Having started making movies in the 1980s, the Coen brothers are a sort of spiritual link between the maverick directors of the ‘70s and the new bunch. They’ve also found themselves being accepted into the mainstream in recent years; their newest film, True Grit, is their first unqualified blockbuster (as well as the first smash hit western in decades). Based on the Charles Portis novel previously adapted into the movie that won John Wayne the Oscar, True Grit finds the Coens bringing their unique sensibility to the story of 14-year-old Mattie Ross (Hailee Steinfeld), who hires grizzled U.S. Marshal Reuben “Rooster” Cogburn (Jeff Bridges) to track down Tom Chaney (Josh Brolin), the dim-witted crook who killed her dad. Watching the original on AMC a few weeks ago, I was struck by how close the two films are, almost scene-for-scene, and yet the movies feel completely different - it’s a fascinating reminder that what matters most is not the story itself but how it is told. Whereas director Henry Hathaway staged True Grit as a sun-drenched adventure yarn, the Coens have made a rouge-edged, unsparing and thrillingly alive western, with a Cogburn that speaks in a often-indecipherable growl and finds his heroism almost accidentally (frankly, Bridges mops the floor with the Duke).

But while the brothers’ offbeat sense of humor is definitely present in the film (few other filmmakers would have included the “bear doctor” scene), its lack of ironic distance makes it a departure for the filmmakers. It’s not an anti-western in the No Country For Old Men vein; while it has a wry sense of humor about Cogburn and Texas Ranger Laboeuf’s (Matt Damon) macho posturing, it’s also driven by a very real romantic admiration for true heroism. Snobs have branded the film a sell-out for the Coens, but this stems from the common incorrect reading of their films as misanthropic – from Norville Barnes to Marge Gunderson, the Coens have always been on the side of the good guys, even when (like Tommy Lee Jones’ Sheriff Bell) they prove outmatched. If anything, it represents the directors growing more diverse; as skilled as they are at being smartasses, it’s exciting to witness them go straight for the heart. They succeed largely thanks to Bridges and Damon, and especially Steinfeld, who is astonishingly assured as the strong, self-reliant Mattie. It’s a greatly entertaining adventure, beautifully shot by Roger Deakins (as if I needed to tell you that), and, in its final minutes, it reveals itself as unexpectedly heartwarming. After the socks to the gut that were their last several endings, it’s just as bracing to find the brothers arriving at a moment of grace; if that doesn’t represent growth in an artist, I don't know what does.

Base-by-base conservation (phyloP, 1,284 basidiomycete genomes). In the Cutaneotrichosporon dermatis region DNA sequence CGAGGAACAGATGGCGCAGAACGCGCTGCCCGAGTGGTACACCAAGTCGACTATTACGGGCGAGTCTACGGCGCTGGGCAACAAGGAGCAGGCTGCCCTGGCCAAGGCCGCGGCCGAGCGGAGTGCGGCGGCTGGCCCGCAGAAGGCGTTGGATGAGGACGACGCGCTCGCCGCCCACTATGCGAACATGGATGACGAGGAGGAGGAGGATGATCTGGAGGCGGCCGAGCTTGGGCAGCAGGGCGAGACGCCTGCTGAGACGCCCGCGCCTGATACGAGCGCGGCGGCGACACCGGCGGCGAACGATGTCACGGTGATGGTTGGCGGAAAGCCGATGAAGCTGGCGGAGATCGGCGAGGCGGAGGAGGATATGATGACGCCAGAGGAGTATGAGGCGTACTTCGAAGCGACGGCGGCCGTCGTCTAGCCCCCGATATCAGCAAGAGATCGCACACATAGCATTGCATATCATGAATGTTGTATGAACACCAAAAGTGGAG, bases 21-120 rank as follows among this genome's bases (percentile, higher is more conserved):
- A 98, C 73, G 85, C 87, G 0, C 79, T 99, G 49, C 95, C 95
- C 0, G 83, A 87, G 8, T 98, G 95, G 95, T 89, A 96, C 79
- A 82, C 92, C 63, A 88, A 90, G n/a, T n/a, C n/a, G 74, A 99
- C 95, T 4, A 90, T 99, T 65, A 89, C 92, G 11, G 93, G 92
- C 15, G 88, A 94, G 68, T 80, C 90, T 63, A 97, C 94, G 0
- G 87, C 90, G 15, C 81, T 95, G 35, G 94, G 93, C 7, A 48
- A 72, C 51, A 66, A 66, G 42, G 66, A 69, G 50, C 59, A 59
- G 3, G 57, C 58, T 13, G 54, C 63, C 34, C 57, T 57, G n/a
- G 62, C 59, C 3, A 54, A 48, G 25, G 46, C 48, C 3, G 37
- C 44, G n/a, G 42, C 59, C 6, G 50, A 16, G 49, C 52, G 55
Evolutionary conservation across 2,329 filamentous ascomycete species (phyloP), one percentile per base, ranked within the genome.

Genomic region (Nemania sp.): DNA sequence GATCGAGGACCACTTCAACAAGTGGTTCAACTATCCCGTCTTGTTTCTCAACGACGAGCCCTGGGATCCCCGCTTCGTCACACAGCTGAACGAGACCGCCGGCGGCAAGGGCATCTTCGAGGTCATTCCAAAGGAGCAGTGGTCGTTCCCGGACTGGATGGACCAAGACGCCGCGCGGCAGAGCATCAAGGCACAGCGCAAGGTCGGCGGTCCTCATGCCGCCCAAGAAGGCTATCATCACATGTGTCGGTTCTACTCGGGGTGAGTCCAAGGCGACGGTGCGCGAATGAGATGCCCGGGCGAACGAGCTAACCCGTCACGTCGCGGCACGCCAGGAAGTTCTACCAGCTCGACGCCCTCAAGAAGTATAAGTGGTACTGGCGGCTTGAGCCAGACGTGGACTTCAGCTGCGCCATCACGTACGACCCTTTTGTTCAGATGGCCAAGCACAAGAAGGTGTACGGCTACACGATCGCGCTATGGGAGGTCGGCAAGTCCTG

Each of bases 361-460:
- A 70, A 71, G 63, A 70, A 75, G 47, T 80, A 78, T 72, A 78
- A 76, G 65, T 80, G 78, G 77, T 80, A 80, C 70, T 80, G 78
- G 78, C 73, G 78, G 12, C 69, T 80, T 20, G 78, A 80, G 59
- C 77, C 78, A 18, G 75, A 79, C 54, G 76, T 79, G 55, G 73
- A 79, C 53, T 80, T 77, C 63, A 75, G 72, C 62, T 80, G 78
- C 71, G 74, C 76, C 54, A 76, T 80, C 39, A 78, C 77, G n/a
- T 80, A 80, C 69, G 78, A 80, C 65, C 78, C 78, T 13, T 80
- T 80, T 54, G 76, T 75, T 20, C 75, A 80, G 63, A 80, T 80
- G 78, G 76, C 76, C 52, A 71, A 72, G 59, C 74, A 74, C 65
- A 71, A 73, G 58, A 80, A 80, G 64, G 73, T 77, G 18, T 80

3 comments:

jennifer said...

I really like how much care you take in each analysis. And the fighter rocked.s

contactos madrid said...

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generalpervaizmusharraf said...

Here, I don't actually consider it is likely to have effect.